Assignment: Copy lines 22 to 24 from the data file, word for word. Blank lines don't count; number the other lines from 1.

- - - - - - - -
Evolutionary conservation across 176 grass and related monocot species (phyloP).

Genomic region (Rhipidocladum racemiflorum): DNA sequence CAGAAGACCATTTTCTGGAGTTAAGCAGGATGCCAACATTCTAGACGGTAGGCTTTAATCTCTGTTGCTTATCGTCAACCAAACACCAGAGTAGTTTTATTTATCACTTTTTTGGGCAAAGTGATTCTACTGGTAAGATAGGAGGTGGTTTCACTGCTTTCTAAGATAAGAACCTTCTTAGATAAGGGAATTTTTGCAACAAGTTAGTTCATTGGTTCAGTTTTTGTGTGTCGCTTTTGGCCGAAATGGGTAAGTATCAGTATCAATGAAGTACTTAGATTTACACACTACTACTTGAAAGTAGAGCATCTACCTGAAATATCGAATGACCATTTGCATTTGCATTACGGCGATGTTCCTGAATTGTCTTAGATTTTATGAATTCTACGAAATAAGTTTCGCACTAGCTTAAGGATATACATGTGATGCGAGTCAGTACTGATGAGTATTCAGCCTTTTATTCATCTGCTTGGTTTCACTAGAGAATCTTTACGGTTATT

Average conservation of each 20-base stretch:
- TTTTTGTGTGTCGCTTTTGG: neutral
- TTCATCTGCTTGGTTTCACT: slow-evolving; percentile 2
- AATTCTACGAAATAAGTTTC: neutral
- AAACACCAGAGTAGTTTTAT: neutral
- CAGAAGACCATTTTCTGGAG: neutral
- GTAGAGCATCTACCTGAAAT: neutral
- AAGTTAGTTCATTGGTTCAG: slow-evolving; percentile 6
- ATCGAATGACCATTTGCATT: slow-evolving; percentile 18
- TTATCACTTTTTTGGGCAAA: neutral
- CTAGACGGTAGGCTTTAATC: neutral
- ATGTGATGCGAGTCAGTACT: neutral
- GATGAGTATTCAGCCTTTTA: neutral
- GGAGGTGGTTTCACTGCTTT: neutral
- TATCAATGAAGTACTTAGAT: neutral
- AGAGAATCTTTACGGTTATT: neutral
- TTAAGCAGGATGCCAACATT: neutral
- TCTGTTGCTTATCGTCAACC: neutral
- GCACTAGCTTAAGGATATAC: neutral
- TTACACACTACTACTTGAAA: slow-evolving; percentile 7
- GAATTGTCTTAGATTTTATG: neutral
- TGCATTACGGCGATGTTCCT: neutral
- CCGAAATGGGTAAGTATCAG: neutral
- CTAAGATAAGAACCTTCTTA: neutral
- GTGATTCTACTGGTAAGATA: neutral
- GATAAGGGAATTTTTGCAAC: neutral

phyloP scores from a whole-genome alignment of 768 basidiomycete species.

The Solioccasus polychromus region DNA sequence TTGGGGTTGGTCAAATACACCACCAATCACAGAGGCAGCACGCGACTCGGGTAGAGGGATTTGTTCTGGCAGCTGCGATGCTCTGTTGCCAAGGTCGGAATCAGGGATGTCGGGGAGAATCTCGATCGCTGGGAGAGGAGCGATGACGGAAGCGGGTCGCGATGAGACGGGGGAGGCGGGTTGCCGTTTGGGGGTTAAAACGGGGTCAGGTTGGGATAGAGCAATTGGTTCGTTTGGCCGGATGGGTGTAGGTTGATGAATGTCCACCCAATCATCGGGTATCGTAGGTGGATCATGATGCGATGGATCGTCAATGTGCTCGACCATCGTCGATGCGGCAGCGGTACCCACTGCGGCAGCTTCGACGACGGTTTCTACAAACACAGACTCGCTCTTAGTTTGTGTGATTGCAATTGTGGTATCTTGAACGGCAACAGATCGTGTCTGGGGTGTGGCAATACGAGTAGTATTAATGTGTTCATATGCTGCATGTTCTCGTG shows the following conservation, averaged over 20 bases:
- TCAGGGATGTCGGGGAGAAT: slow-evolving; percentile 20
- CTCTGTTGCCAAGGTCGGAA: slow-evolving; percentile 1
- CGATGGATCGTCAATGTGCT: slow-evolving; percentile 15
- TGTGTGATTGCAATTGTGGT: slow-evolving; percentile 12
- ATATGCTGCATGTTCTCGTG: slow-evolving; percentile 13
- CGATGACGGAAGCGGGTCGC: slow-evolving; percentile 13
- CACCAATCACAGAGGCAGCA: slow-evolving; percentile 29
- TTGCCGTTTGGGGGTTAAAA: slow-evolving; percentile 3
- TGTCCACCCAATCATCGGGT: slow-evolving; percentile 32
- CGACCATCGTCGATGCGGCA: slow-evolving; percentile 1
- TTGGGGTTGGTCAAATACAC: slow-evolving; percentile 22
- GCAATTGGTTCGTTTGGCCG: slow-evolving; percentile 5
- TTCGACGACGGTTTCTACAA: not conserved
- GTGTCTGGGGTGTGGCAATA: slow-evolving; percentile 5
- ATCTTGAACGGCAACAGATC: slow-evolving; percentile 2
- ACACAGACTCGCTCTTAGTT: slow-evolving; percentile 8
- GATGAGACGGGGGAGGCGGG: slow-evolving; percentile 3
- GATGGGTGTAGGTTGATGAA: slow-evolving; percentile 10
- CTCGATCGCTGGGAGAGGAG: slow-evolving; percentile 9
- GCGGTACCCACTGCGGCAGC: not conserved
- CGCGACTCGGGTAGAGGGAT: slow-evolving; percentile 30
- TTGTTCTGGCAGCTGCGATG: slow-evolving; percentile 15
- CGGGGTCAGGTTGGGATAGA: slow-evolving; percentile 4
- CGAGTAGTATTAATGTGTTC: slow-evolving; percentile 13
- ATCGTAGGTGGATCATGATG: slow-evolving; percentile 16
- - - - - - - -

- TTACACACTACTACTTGAAA: slow-evolving; percentile 7
- GAATTGTCTTAGATTTTATG: neutral
- TGCATTACGGCGATGTTCCT: neutral